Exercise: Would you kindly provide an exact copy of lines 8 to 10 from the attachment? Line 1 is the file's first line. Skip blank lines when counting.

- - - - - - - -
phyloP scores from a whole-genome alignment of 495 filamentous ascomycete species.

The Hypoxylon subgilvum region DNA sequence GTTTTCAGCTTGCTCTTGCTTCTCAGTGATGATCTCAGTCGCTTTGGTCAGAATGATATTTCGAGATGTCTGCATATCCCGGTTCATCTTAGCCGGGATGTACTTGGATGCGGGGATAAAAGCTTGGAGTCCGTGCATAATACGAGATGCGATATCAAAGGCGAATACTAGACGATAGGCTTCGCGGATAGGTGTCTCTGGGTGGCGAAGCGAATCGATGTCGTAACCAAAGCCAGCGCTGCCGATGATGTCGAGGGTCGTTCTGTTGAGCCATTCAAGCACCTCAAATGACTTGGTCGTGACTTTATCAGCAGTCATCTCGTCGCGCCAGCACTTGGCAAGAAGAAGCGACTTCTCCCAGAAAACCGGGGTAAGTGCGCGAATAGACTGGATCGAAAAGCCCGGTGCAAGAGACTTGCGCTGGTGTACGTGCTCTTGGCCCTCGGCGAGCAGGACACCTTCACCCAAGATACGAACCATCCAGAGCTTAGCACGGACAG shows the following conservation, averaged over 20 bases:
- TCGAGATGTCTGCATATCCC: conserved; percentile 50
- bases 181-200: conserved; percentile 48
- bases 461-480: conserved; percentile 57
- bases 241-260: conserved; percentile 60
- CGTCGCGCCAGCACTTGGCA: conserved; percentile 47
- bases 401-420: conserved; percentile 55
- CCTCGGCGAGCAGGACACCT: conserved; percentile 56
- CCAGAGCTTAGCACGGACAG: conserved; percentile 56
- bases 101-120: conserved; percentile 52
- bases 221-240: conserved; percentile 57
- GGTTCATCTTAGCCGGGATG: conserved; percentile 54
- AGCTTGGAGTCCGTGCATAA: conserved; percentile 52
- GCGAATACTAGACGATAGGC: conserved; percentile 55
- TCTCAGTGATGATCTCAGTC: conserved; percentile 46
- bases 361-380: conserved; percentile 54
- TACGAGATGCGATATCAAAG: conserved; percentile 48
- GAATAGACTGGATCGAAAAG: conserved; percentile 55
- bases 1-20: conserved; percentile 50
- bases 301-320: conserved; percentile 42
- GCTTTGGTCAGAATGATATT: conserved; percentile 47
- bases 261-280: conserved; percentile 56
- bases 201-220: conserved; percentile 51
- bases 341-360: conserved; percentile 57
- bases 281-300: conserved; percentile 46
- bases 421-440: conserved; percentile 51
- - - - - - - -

- bases 401-420: conserved; percentile 55
- CCTCGGCGAGCAGGACACCT: conserved; percentile 56
- CCAGAGCTTAGCACGGACAG: conserved; percentile 56